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Thread: Question about late twenties Gibson A's

  1. #1
    Registered User Cary Fagan's Avatar
    Join Date
    Jan 2004
    Toronto, Ontario Canada

    Default Question about late twenties Gibson A's

    Hi all,

    I know people tend to prefer the Loar era A's of about 1924-25. I also know others have different opinions and that every mandolin has its own voice.

    What I'm wondering is what people think of later ones, say 1927-30 (I'm not sure how many were built in this period.) They are usually paddle heads with truss rods, yes? Any opinions? They seem generally cheaper than the ones from the mid-twenties.

    Cary Fagan

  2. #2
    Teacher, luthier
    Join Date
    Oct 2017
    Southeast Tennessee

    Default Re: Question about late twenties Gibson A's

    I do not subscribe to the conventional wisdom that Loar period A models are better than those made from 1910 to early 1922, or those made from 1925 to their discontinuation in the 1930's.

    The only generalization that I can make about Gibsons from these different periods is that starting around 1920 or so, there is a tendency for the build to be a bit heavier than on earlier mandolins. But that is only a tendency.

    I had a very late A-4 paddlehead with truss rod go through my shop a couple of years ago. It was one of the last A-4's made, built around 1932 or so. It was a good sounding mandolin, and there was very little difference between it and many mandolins that were made 15 or 20 years earlier. Unfortunately, the frets were so poorly located that I had to replace the fingerboard to allow the instrument to play in tune. Once I took care of that, it turned out to be a fine instrument.

    I've handled many of the old oval hole Gibsons, and my experience is that each instrument does indeed have its own voice. Some were good, some were better, and some were not good at all. I have found no consistent correlation between quality of tone and projection and the date of manufacture, except that there may have been a few more duds built in the 20's than in the 'teens, probably because of the tendency towards bodies that were carved a bit thicker.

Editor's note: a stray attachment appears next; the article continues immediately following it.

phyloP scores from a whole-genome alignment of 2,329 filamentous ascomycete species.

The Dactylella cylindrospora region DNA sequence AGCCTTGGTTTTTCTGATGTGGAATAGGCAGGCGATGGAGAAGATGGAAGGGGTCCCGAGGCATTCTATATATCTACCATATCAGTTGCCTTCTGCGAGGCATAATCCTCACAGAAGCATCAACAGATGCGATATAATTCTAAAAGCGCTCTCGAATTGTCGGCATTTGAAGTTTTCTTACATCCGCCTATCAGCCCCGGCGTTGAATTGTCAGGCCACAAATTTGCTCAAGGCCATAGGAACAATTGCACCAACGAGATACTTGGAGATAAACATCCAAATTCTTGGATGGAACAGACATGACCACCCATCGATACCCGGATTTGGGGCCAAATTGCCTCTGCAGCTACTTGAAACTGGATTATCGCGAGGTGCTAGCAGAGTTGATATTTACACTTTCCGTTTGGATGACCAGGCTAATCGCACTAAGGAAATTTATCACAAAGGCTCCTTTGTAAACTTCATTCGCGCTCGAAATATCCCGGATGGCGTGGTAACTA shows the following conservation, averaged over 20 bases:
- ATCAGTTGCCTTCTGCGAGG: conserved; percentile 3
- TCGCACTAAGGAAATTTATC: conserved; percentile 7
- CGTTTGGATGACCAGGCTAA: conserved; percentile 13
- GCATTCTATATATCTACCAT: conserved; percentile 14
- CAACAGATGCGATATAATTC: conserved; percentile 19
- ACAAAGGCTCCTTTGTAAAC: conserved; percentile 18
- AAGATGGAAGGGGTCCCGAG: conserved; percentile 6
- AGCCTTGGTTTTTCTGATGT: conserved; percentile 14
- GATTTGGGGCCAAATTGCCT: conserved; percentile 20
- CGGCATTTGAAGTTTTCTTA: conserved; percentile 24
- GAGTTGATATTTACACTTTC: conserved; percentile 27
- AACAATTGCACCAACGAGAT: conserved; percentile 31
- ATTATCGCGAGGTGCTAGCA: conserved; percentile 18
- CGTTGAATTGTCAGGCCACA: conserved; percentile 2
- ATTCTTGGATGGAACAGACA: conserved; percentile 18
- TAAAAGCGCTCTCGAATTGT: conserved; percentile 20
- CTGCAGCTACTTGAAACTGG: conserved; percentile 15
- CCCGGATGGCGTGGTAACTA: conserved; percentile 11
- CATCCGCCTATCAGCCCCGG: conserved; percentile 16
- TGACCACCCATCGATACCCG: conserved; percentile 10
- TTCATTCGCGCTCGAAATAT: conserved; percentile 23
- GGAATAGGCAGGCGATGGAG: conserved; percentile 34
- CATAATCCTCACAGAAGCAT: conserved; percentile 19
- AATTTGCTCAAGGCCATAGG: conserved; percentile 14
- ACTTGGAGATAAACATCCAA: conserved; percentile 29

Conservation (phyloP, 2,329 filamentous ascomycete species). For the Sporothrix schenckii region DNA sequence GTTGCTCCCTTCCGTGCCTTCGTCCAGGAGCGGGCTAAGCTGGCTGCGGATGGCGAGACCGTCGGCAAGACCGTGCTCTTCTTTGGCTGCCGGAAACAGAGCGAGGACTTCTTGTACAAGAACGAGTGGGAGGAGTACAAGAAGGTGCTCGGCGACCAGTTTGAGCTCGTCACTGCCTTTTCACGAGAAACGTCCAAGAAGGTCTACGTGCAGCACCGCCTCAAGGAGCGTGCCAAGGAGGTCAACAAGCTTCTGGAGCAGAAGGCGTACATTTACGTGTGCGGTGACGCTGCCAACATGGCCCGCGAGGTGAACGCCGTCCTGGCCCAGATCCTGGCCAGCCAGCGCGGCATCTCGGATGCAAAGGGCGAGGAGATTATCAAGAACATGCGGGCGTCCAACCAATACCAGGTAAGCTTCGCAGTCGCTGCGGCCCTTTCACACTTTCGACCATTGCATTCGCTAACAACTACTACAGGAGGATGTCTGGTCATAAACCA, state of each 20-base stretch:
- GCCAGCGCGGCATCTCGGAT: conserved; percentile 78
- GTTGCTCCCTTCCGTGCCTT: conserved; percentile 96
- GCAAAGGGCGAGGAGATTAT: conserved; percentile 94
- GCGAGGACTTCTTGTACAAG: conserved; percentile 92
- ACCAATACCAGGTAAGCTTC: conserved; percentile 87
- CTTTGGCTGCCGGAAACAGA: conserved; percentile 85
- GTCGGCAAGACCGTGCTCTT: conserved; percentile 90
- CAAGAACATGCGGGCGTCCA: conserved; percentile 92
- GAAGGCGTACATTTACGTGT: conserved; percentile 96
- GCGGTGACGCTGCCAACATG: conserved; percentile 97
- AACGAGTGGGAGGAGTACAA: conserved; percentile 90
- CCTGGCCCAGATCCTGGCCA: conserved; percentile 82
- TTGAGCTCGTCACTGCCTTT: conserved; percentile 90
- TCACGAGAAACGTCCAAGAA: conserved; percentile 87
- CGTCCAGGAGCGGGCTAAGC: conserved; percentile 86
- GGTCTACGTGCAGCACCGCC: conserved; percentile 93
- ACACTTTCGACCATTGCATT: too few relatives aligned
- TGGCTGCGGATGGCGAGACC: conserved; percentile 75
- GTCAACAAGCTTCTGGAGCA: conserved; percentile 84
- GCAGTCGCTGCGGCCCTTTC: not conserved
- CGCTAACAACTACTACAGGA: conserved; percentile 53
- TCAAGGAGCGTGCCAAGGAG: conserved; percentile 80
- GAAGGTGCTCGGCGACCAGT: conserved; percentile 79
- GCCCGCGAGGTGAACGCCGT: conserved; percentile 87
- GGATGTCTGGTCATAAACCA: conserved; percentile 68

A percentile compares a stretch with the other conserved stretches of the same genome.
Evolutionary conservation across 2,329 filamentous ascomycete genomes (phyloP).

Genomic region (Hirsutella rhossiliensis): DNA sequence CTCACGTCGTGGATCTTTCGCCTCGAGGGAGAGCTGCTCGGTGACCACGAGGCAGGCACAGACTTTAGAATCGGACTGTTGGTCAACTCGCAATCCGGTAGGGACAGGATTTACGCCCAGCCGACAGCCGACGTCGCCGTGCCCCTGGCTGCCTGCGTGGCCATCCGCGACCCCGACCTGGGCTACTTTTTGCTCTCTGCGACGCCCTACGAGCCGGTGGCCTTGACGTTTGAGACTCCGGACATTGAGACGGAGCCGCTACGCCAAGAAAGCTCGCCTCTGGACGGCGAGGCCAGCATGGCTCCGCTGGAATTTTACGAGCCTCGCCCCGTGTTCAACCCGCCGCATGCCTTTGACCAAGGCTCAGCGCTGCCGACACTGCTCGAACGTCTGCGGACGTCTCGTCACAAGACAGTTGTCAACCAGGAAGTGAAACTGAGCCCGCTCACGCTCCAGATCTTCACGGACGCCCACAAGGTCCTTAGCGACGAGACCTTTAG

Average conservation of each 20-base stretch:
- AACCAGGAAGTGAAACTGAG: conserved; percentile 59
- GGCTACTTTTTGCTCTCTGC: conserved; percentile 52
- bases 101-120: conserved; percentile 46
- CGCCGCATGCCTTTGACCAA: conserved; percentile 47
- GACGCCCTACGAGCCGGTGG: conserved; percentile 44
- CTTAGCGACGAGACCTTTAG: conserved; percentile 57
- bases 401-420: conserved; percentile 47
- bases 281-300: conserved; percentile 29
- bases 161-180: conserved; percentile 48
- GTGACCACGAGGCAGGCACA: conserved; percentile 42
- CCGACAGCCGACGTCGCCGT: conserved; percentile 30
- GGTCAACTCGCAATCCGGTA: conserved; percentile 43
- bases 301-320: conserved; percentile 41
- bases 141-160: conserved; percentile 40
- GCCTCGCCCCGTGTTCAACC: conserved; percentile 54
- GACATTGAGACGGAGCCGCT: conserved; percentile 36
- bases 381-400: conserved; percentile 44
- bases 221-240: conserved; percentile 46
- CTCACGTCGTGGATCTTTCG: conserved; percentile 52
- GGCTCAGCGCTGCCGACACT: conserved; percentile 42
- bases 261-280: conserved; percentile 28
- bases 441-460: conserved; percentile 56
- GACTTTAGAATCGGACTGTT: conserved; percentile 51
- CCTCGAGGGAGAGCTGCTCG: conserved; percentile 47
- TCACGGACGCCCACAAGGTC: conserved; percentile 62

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  4. #3
    Registered User Eric Platt's Avatar
    Join Date
    Jan 2009
    St. Paul, MN

    Default Re: Question about late twenties Gibson A's

    Personally, I like the late '20's instruments. A 1927/29 A Jr was my first "good" instrument this time around. Love the sound of it. Some folks I respect consider it one of the better oval holes out there. Mine doesn't have a truss rod, but haven't missed it so far.

    They may be built a bit heavier. I've never noticed. The A Jr has more bass than an A from 1910. For some, it might be tubby. For the music I play, it's good. But again, that could just be two different instruments sounding different.
    1935 Gibson A50, 2018 Collings MT, 1929 Gibson A Jr., 1935 Kalamazoo KM-21, 1941 Strad-O-Lin, 2018 Eastman MDO-305, 1950's Californian

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